The Ballets Russes Company, under the direction of impresario Serge Diaghilev, had a major impact on the nature of ballet in the western world from the early years of the 20th Century. Employing the most talented and creative dancers, choreographers, designers and composers, the company created spectacles of sound, colour and movement, often with an oriental or folk tale theme, that they toured throughout Europe and America.
In addition to its costumes from various productions of Diaghilev’s Ballets Russes Company and its later manifestations, the John Bright Collection is fortunate to own programmes dating between 1911 and 1951. Other related material comprises Sotheby’s catalogues of sales from the 1960s to the 1990s at which Ballets Russes items were auctioned, including one of 18th July 1968 belonging to the artist Dame Laura Knight who sold some of her sketches of dancers at the auction, and a catalogue of the Diaghilev exhibition held at the 1954 Edinburgh Festival that renewed interest in the company’s history.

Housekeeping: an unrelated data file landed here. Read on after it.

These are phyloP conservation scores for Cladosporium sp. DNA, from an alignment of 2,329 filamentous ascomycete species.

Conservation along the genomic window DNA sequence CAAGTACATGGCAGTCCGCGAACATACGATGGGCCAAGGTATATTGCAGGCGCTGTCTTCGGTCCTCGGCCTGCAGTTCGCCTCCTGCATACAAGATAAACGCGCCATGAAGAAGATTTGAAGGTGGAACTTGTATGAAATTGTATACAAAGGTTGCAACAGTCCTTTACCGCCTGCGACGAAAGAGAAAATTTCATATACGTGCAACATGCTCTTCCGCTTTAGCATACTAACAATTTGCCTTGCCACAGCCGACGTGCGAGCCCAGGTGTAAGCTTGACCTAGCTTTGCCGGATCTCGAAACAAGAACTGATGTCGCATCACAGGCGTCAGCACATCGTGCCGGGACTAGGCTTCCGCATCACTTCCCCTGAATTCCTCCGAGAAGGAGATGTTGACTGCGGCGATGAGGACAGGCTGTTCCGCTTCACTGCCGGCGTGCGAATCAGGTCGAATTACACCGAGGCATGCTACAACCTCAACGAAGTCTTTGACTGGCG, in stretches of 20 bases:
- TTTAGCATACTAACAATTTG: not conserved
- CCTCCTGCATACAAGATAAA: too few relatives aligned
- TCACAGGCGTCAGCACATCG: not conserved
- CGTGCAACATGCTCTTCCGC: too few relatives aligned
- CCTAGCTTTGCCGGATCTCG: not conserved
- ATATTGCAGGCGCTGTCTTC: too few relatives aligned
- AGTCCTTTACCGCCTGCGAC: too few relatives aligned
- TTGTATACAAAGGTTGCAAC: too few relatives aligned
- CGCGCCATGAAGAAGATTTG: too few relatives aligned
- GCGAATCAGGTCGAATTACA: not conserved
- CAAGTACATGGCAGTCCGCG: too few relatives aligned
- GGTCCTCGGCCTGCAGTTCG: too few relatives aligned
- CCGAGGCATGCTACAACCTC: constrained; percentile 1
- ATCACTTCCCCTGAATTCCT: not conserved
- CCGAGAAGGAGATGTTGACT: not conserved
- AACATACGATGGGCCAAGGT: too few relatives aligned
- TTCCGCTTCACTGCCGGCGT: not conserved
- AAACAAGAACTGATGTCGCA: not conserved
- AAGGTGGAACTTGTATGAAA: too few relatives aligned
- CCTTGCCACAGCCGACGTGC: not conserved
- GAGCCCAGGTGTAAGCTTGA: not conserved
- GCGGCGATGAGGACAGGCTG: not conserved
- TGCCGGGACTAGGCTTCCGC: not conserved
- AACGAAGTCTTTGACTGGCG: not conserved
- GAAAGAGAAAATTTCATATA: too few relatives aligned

This image shows the cover of the programme of Col. W. de Basil’s June to October 1937 season at the Royal Opera House, Covent Garden, celebrating the coronation of King George VI in May that year. In 1936, the Ballets Russes de Monte Carlo, founded by Colonel de Basil and René Blum after Diaghilev’s death, had been renamed Col. De Basil’s Ballets Russes. The programme’s striking cover was designed by the artist and illustrator Christian Bérard who worked in fashion, theatre and the ballet; his Vogue magazine cover of October 1936 (see Related Item) is in the same style of ghostly, attenuated figures against a plain dark ground, the title added by hand diagonally across the top left corner. Well designed and produced, the programme follows a long established format, combining an introductory essay with photographs of the dancers, coloured reproductions of the costume and set designs, and advertisments for luxury products. Addidtional Images show the title page; Leon Bakst’s costume designs for ‘The Good-Humoured Ladies’, first danced by the Ballets Russes in 1917, and scenery for ‘Scheherazade’ of 1910; photographer and designer Cecil Beaton’s costumes for ‘Pavillion’, premiered in 1936; and the Catalan artist and muralist J. M. Sert’s designs for ‘Cimarosiana’, first produced in Monte Carlo in 1924.